Threater Enforce's use of Domain Lists is to intercept DNS requests to look up a domain name. This does not block IPs or stop IP connections from going through. It is important to note when encrypted DNS is enabled, Enforce is unable to see the domain name in the DNS request. As a result, Enforce is unable to allow or deny any Domains when encrypted DNS is enabled.
As networking technologies have shifted in recent years, it has become more difficult to leverage Domain Allow and Block lists effectively. For allowing or blocking a specific site or service, we recommend the use of IP Allow and Block Lists.
Domain Block Lists
Once a domain has been looked up, if the domain is not on a block list, it allows the DNS request to proceed to the original destination server. If the domain is on a block list, then Enforce will return a non-existent (NX) domain response to the user to prevent their application from continuing to connect to the blocked domain.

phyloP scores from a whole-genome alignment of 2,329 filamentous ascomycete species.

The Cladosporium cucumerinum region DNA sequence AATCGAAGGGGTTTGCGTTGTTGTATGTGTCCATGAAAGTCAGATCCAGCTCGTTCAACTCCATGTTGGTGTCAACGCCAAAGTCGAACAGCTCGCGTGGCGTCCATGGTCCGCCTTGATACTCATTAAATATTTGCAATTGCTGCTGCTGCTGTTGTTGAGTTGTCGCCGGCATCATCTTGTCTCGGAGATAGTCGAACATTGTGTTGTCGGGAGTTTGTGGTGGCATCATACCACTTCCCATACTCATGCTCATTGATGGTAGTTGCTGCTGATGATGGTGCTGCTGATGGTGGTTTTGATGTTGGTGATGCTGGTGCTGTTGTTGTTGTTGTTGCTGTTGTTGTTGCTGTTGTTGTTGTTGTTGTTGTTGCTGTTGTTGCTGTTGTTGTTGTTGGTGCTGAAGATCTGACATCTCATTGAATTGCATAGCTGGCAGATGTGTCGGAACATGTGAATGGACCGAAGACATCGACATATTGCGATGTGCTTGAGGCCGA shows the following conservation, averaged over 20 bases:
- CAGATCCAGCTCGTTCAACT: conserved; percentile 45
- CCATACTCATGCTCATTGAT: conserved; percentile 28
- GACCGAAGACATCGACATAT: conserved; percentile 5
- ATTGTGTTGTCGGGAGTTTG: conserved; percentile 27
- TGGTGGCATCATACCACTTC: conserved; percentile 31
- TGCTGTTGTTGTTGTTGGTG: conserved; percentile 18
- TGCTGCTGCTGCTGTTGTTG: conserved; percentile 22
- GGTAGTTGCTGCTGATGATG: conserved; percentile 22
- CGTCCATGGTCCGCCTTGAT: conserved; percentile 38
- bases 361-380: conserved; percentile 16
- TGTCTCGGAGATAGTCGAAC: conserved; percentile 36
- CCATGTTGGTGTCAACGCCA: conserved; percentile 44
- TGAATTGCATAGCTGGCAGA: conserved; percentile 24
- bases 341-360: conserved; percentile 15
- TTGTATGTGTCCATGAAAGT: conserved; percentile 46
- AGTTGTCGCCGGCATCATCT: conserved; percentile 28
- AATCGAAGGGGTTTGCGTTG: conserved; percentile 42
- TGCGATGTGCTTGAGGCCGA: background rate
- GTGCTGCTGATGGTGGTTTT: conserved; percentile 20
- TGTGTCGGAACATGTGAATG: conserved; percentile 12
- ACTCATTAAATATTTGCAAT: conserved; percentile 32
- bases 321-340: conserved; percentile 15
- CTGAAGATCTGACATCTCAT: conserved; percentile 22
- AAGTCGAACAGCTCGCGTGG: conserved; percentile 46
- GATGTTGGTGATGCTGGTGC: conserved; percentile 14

If you add the domain to a block list and that DNS request has already been cached by an internal DNS server, then Enforce will not see the outbound DNS request as it is being handled by the internal server. When adding a domain to a block list, it is recommended to flush the cache on the internal DNS server.
Domain Allow Lists
Domain Allow Lists are used to override blocks that may have occurred due to a domain being on a Domain Block List. As Enforce does not perform a namespace lookup, and as IP connections are not blocked or stopped by domain blocking, a Domain Allow List entry will not allow an IP that has been identified by an IP Threat List or Block List.